Crowdfunding has been rapidly gaining popularity among food businesses looking to raise capital. Almost daily, I come across a handful of new, innovative food-related crowdfunding campaigns on websites like Kickstarter and Indigogo. And now I’m starting to see a number of niche food-focused crowdfunding platforms cropping up to help food artisans grow their business. Foodie Crowd Funding is one such platform, dedicated entirely to helping small and medium food businesses take their companies to the next level.
Restauranteur husband and wife team John and Karen Foley launched the platform in August 2013 after noting the small portion of food projects of the 4,300-plus live projects on Kickstarter. The duo set out to build a funding community of farmers, makers, purveyors, restaurateurs and cookbook authors. “We want to introduce entrepreneurs, their products and their projects to foodies who realize the key ingredient to every successful food operation are the people behind it,” says John Foley.
How It Works
“Seekers,” food entrepreneurs looking to launch a project, must first apply to launch a campaign on the platform. Those who are approved, pay a $99 set up fee, and the platform takes 5 percent of funds raised from projects that reach their funding goal and 7 percent from projects that elect the “partially funded” plan. “Funders” receive Kickstarter-esque rewards for pledges– cookies by the dozen, t-shirts, coffee mugs etc.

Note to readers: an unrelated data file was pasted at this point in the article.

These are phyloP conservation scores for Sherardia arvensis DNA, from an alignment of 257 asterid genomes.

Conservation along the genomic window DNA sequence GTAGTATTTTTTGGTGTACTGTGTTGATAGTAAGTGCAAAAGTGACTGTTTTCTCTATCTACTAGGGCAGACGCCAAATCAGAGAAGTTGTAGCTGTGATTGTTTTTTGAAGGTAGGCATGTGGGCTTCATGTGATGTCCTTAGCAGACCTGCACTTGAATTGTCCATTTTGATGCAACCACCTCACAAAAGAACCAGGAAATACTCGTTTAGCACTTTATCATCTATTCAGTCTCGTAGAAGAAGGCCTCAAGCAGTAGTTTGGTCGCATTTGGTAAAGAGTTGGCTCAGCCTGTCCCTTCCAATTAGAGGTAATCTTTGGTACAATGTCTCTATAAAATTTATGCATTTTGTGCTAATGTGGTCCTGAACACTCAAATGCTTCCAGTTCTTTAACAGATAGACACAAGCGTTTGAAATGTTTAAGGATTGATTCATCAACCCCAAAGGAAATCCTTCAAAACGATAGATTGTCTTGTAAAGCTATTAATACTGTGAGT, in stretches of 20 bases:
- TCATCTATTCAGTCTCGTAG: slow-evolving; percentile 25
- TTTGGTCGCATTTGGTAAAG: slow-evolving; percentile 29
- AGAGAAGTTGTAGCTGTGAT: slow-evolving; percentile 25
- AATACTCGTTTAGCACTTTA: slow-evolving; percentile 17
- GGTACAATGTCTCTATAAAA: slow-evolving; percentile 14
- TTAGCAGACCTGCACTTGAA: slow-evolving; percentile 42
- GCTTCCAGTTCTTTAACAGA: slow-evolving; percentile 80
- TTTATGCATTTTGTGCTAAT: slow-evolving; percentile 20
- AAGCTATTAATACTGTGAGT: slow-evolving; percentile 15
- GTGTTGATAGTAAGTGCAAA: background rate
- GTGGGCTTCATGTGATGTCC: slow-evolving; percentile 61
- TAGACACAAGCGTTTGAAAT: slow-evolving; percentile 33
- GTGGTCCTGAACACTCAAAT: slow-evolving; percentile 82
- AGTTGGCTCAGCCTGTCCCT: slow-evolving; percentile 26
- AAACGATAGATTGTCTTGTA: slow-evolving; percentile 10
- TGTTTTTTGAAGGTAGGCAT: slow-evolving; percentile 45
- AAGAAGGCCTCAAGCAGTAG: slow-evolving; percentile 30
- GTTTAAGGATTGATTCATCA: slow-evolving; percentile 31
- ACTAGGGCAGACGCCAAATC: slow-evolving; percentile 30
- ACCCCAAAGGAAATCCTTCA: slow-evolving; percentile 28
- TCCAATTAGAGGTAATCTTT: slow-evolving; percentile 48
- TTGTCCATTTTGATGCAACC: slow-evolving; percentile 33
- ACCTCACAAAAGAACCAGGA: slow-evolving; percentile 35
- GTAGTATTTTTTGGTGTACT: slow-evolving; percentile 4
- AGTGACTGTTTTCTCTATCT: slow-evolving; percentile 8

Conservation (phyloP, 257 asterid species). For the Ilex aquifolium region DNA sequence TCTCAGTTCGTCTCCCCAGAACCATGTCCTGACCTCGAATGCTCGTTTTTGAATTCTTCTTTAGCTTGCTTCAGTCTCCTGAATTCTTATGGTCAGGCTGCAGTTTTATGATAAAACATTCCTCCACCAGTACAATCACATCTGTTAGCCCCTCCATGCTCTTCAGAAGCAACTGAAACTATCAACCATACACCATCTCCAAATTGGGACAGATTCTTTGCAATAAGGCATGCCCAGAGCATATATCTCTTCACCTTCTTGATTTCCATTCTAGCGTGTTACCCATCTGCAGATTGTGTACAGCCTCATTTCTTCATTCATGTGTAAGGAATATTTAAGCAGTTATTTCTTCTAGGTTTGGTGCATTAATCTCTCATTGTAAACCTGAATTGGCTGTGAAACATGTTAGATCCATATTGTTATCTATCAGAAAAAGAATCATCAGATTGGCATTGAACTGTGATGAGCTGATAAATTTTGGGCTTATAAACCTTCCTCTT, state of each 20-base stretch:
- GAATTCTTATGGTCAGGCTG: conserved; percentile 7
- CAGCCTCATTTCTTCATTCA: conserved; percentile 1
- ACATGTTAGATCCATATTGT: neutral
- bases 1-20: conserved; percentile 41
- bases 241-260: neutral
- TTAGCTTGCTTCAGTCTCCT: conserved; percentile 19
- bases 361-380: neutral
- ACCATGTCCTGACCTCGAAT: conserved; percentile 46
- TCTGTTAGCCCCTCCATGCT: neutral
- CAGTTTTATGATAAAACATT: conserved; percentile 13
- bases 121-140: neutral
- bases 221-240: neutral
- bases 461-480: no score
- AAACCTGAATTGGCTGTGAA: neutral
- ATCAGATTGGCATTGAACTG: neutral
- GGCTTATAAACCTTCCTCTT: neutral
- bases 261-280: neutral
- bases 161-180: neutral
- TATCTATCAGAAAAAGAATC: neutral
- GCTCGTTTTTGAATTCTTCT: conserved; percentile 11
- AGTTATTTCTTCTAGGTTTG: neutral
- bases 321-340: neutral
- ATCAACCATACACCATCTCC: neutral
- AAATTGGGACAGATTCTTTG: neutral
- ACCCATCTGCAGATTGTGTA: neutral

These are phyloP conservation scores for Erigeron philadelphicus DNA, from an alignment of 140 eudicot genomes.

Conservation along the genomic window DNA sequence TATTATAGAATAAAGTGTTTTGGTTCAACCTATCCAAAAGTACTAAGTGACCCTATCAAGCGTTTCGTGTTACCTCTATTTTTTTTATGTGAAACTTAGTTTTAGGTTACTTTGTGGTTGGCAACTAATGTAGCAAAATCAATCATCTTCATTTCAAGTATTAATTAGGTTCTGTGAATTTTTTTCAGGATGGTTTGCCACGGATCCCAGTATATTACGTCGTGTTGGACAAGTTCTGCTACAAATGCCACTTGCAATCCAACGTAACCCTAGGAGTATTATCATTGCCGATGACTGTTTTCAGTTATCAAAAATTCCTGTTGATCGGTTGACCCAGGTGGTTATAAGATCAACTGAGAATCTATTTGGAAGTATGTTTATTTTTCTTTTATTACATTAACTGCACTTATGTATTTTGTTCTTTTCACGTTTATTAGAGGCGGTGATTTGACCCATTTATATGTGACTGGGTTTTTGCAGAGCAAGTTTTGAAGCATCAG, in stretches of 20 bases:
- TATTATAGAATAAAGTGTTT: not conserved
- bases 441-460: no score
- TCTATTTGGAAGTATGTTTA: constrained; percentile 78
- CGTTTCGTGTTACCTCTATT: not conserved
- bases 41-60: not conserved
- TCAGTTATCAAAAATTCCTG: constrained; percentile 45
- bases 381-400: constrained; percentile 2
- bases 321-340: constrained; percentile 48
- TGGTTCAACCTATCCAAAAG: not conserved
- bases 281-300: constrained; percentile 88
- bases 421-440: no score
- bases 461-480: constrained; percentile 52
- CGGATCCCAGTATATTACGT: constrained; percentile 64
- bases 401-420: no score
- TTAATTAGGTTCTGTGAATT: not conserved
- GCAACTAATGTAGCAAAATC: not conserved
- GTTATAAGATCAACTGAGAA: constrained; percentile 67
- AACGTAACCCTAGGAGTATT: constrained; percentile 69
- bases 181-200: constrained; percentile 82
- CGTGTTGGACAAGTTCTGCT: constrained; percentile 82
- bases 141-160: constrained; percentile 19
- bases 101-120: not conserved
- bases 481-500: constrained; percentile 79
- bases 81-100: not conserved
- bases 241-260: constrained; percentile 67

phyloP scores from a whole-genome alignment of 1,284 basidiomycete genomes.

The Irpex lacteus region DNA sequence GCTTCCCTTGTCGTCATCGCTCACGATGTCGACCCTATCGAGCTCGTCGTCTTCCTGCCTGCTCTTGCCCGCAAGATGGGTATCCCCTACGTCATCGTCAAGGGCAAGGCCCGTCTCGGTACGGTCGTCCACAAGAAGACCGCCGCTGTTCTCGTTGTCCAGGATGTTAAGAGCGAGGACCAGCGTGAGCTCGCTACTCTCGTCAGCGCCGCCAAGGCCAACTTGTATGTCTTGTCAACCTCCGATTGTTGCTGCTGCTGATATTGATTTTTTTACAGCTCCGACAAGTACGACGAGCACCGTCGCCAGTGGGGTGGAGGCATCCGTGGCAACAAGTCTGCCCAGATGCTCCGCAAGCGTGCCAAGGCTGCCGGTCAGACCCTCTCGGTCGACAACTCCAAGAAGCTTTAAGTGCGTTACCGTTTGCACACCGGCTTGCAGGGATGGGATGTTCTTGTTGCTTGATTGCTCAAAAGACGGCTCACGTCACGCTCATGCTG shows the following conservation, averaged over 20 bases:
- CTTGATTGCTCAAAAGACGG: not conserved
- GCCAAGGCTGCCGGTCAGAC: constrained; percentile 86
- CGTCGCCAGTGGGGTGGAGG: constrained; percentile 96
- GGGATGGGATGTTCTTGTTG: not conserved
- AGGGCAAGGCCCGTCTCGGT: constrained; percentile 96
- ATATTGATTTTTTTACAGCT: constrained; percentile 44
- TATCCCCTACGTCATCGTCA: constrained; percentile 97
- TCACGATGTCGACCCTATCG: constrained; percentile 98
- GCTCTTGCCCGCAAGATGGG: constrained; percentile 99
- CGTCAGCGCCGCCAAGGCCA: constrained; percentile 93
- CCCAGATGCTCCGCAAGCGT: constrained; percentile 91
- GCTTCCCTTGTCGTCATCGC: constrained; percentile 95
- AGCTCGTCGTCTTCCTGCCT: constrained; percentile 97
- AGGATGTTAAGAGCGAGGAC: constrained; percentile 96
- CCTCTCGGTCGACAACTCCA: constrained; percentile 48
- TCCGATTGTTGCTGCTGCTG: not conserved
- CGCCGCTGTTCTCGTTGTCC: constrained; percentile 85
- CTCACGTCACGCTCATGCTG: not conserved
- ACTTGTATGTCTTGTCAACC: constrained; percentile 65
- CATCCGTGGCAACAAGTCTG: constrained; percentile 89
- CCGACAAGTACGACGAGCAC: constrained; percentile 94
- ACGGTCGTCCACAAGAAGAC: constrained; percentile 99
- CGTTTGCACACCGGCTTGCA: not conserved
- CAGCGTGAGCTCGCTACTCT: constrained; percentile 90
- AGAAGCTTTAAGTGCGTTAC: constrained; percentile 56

In addition to capital support funding, the platform is focused on simultaneously building brand awareness. It assigns a “crowd pleaser,” a community manager from the Foodie Crowd Funding team who specializes in project development, to each approved project. “Crowd pleasers” give complimentary consultations to help with website navigation, setting up projects and email marketing template layouts. Selected projects also receive a dedicated blog post on FoodieDaily.com, get project video support and have access to over a dozen other business development services, according to its site.
Unlike Kickstarter, Indigogo and Foodstart, the platform welcomes food companies who are not looking to raise money, but instead are seeking exposure, marketing and brand awareness. These companies can access the “crowd pleaser” services mentioned above to help grown their business, and not attempt to raise money on the platform.
“There is extreme growth in new, local, better-for-you food businesses that have a hard time getting the funds they need to grow. Merging these two trends together with the popularity and success of crowdfunding made this the perfect time for our startup,” says Foley.
Have any of you used Foodie Crowd Funding? We’d love to hear about your experience in the comments below.